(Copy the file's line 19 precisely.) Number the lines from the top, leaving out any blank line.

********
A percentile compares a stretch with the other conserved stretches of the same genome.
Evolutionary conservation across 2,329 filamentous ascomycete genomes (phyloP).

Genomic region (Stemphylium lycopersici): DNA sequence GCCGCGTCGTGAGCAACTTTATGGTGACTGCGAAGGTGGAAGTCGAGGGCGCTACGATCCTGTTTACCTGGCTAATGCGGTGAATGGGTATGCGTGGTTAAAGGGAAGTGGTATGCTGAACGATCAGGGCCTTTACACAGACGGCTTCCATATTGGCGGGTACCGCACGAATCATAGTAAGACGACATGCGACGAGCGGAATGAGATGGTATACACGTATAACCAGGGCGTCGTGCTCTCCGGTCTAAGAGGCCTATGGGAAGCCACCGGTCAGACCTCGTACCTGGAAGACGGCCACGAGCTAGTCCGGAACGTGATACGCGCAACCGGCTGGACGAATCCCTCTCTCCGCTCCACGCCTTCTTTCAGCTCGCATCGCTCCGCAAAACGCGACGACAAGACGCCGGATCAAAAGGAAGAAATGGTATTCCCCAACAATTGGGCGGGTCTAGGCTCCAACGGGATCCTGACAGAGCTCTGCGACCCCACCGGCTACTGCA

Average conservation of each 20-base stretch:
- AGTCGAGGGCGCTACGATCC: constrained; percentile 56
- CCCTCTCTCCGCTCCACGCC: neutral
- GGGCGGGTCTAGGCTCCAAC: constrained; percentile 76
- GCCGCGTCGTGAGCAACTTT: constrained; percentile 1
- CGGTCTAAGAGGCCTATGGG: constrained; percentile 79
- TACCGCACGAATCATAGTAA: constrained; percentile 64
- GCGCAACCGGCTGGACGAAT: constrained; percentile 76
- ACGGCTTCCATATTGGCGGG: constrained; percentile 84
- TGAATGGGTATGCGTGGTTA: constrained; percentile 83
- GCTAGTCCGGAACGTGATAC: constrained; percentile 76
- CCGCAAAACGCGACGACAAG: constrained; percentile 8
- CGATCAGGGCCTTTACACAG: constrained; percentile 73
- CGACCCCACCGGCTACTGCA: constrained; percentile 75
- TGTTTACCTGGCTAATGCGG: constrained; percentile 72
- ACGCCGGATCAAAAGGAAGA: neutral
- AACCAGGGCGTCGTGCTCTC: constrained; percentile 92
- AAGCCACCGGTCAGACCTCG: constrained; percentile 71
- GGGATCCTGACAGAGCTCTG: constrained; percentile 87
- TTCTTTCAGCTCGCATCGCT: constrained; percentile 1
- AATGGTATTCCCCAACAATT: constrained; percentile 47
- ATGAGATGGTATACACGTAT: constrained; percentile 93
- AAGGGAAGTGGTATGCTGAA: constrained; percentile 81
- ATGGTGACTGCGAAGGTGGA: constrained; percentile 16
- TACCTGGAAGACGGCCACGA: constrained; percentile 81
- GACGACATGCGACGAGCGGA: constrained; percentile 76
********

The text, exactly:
- ACGCCGGATCAAAAGGAAGA: neutral